The two least desired alternatives, of course, are the ones that friends and neighbors insist on telling me are controllable these days. Permit me to say that as a diabetic I’ve already had my fill of incurable but controllable diseases and that I would prefer to have a disease that I can get rid of entirely in one fell intravenous swoop. The clap comes immediately to mind, the clap being a disease you can enjoy contracting and then enjoy getting rid of, although the morning after you acquire the problem can be a bit of a drip. Since my life does not work in this manner, the most desirable of the bad options is probably not going to happen and I will be stuck with the least desirable of these none too desirable options, rheumatoid arthritis, a disease that not only runs in the family, it has its own racetrack. In any case, please forgive the dearth of posts hereabout; it has not been for lack of ideas, laziness, writer’s block, or all the other usual excuses for not buckling down and getting on with the work that I usually inflict on the readership. This time around it’s because I have had other things on my mind recently. As soon as the dust settles down around here, I will continue onwards and upwards, and I thank you all for your patience.

UPDATE: The tests are back, boys and girls, and it's definitely rheumatoid arthritis...shit.

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Monday, July 04, 2011


(Adopted by Congress on July 4, 1776)

The Unanimous Declaration of the Thirteen United States of America

When, in the course of human events, it becomes necessary for one people to dissolve the political bands which have connected them with another, and to assume among the powers of the earth, the separate and equal station to which the laws of nature and of nature's God entitle them, a decent respect to the opinions of mankind requires that they should declare the causes which impel them to the separation.

We hold these truths to be self-evident, that all men are created equal, that they are endowed by their Creator with certain unalienable rights, that among these are life, liberty and the pursuit of happiness. That to secure these rights, governments are instituted among men, deriving their just powers from the consent of the governed. That whenever any form of government becomes destructive to these ends, it is the right of the people to alter or to abolish it, and to institute new government, laying its foundation on such principles and organizing its powers in such form, as to them shall seem most likely to effect their safety and happiness. Prudence, indeed, will dictate that governments long established should not be changed for light and transient causes; and accordingly all experience hath shown that mankind are more disposed to suffer, while evils are sufferable, than to right themselves by abolishing the forms to which they are accustomed. But when a long train of abuses and usurpations, pursuing invariably the same object evinces a design to reduce them under absolute despotism, it is their right, it is their duty, to throw off such government, and to provide new guards for their future security. --Such has been the patient sufferance of these colonies; and such is now the necessity which constrains them to alter their former systems of government. The history of the present King of Great Britain is a history of repeated injuries and usurpations, all having in direct object the establishment of an absolute tyranny over these states. To prove this, let facts be submitted to a candid world.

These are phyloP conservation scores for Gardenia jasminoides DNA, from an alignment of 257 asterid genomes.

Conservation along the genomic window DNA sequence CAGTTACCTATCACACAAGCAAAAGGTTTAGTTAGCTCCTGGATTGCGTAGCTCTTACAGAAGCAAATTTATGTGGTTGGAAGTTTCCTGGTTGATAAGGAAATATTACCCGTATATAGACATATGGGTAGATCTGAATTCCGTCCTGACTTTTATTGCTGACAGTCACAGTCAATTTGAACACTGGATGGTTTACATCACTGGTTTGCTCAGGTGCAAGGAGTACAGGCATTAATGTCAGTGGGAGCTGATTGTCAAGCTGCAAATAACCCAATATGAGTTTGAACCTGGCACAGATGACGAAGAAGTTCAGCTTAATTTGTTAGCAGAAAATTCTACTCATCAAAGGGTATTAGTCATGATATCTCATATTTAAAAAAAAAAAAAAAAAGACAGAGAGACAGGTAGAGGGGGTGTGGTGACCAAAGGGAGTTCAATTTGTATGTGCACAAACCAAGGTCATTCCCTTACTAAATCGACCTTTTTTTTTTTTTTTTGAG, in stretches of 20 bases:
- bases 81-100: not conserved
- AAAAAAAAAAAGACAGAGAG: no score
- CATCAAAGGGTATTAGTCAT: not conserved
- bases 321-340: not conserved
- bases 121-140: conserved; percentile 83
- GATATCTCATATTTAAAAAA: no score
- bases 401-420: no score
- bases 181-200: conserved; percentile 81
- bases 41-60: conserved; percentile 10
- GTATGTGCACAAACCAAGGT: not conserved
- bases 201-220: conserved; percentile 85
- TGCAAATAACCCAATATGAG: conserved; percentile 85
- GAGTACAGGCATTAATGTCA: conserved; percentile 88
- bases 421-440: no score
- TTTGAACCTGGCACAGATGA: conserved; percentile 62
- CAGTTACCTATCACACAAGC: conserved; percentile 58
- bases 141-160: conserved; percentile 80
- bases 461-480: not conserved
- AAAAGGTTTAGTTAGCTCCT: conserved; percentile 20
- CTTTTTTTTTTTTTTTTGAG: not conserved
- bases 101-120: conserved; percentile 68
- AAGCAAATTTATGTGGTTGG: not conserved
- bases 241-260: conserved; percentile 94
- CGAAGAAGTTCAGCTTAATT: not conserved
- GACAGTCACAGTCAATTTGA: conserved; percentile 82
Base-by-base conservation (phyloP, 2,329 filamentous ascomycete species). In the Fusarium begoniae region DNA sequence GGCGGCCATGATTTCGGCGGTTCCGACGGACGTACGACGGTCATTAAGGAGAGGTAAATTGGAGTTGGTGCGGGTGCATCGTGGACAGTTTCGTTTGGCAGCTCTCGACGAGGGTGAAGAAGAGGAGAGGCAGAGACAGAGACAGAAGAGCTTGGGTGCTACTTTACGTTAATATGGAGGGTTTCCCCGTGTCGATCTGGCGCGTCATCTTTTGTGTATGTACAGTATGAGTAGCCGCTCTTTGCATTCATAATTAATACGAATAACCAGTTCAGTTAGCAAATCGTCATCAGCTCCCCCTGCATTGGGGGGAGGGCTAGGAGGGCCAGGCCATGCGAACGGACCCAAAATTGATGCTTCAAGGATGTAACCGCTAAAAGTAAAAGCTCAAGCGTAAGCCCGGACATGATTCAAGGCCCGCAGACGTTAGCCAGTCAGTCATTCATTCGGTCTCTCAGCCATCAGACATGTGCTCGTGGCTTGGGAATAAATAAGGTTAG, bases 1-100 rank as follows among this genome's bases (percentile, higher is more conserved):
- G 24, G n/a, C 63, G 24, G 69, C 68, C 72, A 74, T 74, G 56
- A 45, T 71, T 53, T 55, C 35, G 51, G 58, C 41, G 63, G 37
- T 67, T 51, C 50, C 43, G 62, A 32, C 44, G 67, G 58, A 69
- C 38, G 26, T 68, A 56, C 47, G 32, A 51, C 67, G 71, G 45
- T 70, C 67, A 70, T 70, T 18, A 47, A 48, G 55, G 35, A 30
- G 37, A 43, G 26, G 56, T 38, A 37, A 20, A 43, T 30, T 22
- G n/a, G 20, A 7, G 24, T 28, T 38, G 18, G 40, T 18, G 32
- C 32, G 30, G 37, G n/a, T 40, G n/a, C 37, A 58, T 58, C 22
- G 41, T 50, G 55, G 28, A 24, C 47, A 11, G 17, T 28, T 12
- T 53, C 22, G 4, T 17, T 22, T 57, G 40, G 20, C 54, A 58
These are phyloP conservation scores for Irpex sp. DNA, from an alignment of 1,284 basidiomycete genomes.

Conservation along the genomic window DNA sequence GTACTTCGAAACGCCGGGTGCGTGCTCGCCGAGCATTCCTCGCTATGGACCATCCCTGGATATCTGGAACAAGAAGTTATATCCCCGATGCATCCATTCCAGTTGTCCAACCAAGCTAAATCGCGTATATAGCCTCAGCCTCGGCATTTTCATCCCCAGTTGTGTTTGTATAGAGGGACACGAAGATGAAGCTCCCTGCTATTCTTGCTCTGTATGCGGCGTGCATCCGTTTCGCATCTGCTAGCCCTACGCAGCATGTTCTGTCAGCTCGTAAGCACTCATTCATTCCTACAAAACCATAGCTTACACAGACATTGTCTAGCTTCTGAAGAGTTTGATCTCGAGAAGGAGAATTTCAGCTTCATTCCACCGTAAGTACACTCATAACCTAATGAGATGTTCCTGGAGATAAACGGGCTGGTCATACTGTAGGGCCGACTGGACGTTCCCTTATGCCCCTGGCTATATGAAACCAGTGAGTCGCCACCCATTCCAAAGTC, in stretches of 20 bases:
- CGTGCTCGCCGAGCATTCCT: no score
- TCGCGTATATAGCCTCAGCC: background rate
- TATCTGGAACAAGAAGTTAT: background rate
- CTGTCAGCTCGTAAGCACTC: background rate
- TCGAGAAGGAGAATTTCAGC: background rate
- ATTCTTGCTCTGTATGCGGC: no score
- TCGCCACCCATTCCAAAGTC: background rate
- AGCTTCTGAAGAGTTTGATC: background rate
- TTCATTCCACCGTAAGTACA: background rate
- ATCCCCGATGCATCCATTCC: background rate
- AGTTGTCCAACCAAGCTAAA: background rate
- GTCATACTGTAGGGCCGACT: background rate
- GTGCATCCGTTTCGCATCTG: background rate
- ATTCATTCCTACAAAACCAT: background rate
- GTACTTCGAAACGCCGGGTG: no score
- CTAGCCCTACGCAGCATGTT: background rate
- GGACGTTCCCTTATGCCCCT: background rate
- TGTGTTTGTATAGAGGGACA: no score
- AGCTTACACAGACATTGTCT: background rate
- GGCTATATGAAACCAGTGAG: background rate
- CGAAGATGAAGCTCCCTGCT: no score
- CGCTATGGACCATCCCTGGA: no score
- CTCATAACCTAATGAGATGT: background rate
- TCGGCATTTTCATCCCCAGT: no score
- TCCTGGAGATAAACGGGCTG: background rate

He has refused his assent to laws, the most wholesome and necessary for the public good.

He has forbidden his governors to pass laws of immediate and pressing importance, unless suspended in their operation till his assent should be obtained; and when so suspended, he has utterly neglected to attend to them.

He has refused to pass other laws for the accommodation of large districts of people, unless those people would relinquish the right of representation in the legislature, a right inestimable to them and formidable to tyrants only.

He has called together legislative bodies at places unusual, uncomfortable, and distant from the depository of their public records, for the sole purpose of fatiguing them into compliance with his measures.

He has dissolved representative houses repeatedly, for opposing with manly firmness his invasions on the rights of the people.

He has refused for a long time, after such dissolutions, to cause others to be elected; whereby the legislative powers, incapable of annihilation, have returned to the people at large for their exercise; the state remaining in the meantime exposed to all the dangers of invasion from without, and convulsions within.

He has endeavored to prevent the population of these states; for that purpose obstructing the laws for naturalization of foreigners; refusing to pass others to encourage their migration hither, and raising the conditions of new appropriations of lands.

He has obstructed the administration of justice, by refusing his assent to laws for establishing judiciary powers.